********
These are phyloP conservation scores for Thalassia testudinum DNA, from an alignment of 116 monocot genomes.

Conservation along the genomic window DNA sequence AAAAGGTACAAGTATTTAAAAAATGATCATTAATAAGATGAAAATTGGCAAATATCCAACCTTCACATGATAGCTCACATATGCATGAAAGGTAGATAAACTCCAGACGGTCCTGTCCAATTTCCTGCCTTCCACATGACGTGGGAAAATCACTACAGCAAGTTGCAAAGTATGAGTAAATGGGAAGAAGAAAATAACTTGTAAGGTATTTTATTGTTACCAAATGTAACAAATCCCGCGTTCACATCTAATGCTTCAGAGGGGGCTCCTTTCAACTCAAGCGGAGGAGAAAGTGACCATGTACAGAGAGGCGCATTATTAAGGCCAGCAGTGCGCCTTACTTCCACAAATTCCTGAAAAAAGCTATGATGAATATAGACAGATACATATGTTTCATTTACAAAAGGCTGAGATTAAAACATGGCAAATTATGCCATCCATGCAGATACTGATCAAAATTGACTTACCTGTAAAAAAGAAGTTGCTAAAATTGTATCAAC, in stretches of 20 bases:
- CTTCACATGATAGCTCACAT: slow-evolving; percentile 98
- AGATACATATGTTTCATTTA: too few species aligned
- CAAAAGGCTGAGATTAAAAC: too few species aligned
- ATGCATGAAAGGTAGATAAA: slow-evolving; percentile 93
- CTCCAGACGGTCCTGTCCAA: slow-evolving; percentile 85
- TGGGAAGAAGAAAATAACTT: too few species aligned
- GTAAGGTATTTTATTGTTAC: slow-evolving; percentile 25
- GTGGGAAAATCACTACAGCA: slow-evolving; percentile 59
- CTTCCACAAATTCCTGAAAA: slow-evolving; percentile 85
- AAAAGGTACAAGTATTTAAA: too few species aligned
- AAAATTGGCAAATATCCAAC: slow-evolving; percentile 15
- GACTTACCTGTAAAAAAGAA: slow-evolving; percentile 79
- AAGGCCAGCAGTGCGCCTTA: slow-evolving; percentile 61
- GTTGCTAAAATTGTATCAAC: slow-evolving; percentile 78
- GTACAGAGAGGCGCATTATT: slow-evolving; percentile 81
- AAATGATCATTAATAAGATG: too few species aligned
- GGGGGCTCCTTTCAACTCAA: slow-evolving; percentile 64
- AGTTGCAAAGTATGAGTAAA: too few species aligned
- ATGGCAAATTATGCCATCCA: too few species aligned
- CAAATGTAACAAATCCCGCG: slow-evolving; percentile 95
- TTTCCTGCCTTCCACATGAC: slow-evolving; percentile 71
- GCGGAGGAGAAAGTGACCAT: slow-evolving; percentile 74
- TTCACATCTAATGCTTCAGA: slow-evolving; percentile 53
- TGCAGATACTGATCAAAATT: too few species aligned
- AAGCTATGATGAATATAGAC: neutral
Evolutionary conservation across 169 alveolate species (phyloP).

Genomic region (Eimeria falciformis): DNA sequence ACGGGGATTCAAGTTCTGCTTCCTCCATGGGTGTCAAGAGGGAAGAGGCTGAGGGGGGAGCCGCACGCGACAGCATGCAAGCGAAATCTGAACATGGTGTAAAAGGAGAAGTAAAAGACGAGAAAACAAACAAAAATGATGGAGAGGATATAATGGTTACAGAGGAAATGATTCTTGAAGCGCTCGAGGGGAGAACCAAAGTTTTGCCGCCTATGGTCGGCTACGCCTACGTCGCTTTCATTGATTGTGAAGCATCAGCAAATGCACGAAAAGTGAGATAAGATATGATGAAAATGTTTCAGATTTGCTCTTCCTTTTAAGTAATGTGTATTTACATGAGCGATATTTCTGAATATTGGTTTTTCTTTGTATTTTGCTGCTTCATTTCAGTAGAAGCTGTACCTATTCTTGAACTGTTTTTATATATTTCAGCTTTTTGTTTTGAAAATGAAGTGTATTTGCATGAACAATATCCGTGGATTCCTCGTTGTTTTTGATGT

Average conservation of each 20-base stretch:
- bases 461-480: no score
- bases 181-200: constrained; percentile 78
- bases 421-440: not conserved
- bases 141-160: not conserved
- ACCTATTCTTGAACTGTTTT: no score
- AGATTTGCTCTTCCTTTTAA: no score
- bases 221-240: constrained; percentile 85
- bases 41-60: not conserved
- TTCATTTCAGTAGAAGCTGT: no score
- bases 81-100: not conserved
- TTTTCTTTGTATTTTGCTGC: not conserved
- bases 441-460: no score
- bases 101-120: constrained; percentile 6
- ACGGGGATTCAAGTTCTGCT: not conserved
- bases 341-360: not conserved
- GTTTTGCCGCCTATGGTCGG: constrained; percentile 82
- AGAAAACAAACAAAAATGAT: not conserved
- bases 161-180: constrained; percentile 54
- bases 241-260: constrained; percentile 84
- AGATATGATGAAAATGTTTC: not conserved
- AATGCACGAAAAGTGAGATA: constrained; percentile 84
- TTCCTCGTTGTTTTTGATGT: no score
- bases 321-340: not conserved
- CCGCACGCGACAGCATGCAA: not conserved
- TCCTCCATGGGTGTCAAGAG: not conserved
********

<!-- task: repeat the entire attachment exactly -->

These are phyloP conservation scores for Thalassia testudinum DNA, from an alignment of 116 monocot genomes.

Conservation along the genomic window DNA sequence AAAAGGTACAAGTATTTAAAAAATGATCATTAATAAGATGAAAATTGGCAAATATCCAACCTTCACATGATAGCTCACATATGCATGAAAGGTAGATAAACTCCAGACGGTCCTGTCCAATTTCCTGCCTTCCACATGACGTGGGAAAATCACTACAGCAAGTTGCAAAGTATGAGTAAATGGGAAGAAGAAAATAACTTGTAAGGTATTTTATTGTTACCAAATGTAACAAATCCCGCGTTCACATCTAATGCTTCAGAGGGGGCTCCTTTCAACTCAAGCGGAGGAGAAAGTGACCATGTACAGAGAGGCGCATTATTAAGGCCAGCAGTGCGCCTTACTTCCACAAATTCCTGAAAAAAGCTATGATGAATATAGACAGATACATATGTTTCATTTACAAAAGGCTGAGATTAAAACATGGCAAATTATGCCATCCATGCAGATACTGATCAAAATTGACTTACCTGTAAAAAAGAAGTTGCTAAAATTGTATCAAC, in stretches of 20 bases:
- CTTCACATGATAGCTCACAT: slow-evolving; percentile 98
- AGATACATATGTTTCATTTA: too few species aligned
- CAAAAGGCTGAGATTAAAAC: too few species aligned
- ATGCATGAAAGGTAGATAAA: slow-evolving; percentile 93
- CTCCAGACGGTCCTGTCCAA: slow-evolving; percentile 85
- TGGGAAGAAGAAAATAACTT: too few species aligned
- GTAAGGTATTTTATTGTTAC: slow-evolving; percentile 25
- GTGGGAAAATCACTACAGCA: slow-evolving; percentile 59
- CTTCCACAAATTCCTGAAAA: slow-evolving; percentile 85
- AAAAGGTACAAGTATTTAAA: too few species aligned
- AAAATTGGCAAATATCCAAC: slow-evolving; percentile 15
- GACTTACCTGTAAAAAAGAA: slow-evolving; percentile 79
- AAGGCCAGCAGTGCGCCTTA: slow-evolving; percentile 61
- GTTGCTAAAATTGTATCAAC: slow-evolving; percentile 78
- GTACAGAGAGGCGCATTATT: slow-evolving; percentile 81
- AAATGATCATTAATAAGATG: too few species aligned
- GGGGGCTCCTTTCAACTCAA: slow-evolving; percentile 64
- AGTTGCAAAGTATGAGTAAA: too few species aligned
- ATGGCAAATTATGCCATCCA: too few species aligned
- CAAATGTAACAAATCCCGCG: slow-evolving; percentile 95
- TTTCCTGCCTTCCACATGAC: slow-evolving; percentile 71
- GCGGAGGAGAAAGTGACCAT: slow-evolving; percentile 74
- TTCACATCTAATGCTTCAGA: slow-evolving; percentile 53
- TGCAGATACTGATCAAAATT: too few species aligned
- AAGCTATGATGAATATAGAC: neutral
Evolutionary conservation across 169 alveolate species (phyloP).

Genomic region (Eimeria falciformis): DNA sequence ACGGGGATTCAAGTTCTGCTTCCTCCATGGGTGTCAAGAGGGAAGAGGCTGAGGGGGGAGCCGCACGCGACAGCATGCAAGCGAAATCTGAACATGGTGTAAAAGGAGAAGTAAAAGACGAGAAAACAAACAAAAATGATGGAGAGGATATAATGGTTACAGAGGAAATGATTCTTGAAGCGCTCGAGGGGAGAACCAAAGTTTTGCCGCCTATGGTCGGCTACGCCTACGTCGCTTTCATTGATTGTGAAGCATCAGCAAATGCACGAAAAGTGAGATAAGATATGATGAAAATGTTTCAGATTTGCTCTTCCTTTTAAGTAATGTGTATTTACATGAGCGATATTTCTGAATATTGGTTTTTCTTTGTATTTTGCTGCTTCATTTCAGTAGAAGCTGTACCTATTCTTGAACTGTTTTTATATATTTCAGCTTTTTGTTTTGAAAATGAAGTGTATTTGCATGAACAATATCCGTGGATTCCTCGTTGTTTTTGATGT

Average conservation of each 20-base stretch:
- bases 461-480: no score
- bases 181-200: constrained; percentile 78
- bases 421-440: not conserved
- bases 141-160: not conserved
- ACCTATTCTTGAACTGTTTT: no score
- AGATTTGCTCTTCCTTTTAA: no score
- bases 221-240: constrained; percentile 85
- bases 41-60: not conserved
- TTCATTTCAGTAGAAGCTGT: no score
- bases 81-100: not conserved
- TTTTCTTTGTATTTTGCTGC: not conserved
- bases 441-460: no score
- bases 101-120: constrained; percentile 6
- ACGGGGATTCAAGTTCTGCT: not conserved
- bases 341-360: not conserved
- GTTTTGCCGCCTATGGTCGG: constrained; percentile 82
- AGAAAACAAACAAAAATGAT: not conserved
- bases 161-180: constrained; percentile 54
- bases 241-260: constrained; percentile 84
- AGATATGATGAAAATGTTTC: not conserved
- AATGCACGAAAAGTGAGATA: constrained; percentile 84
- TTCCTCGTTGTTTTTGATGT: no score
- bases 321-340: not conserved
- CCGCACGCGACAGCATGCAA: not conserved
- TCCTCCATGGGTGTCAAGAG: not conserved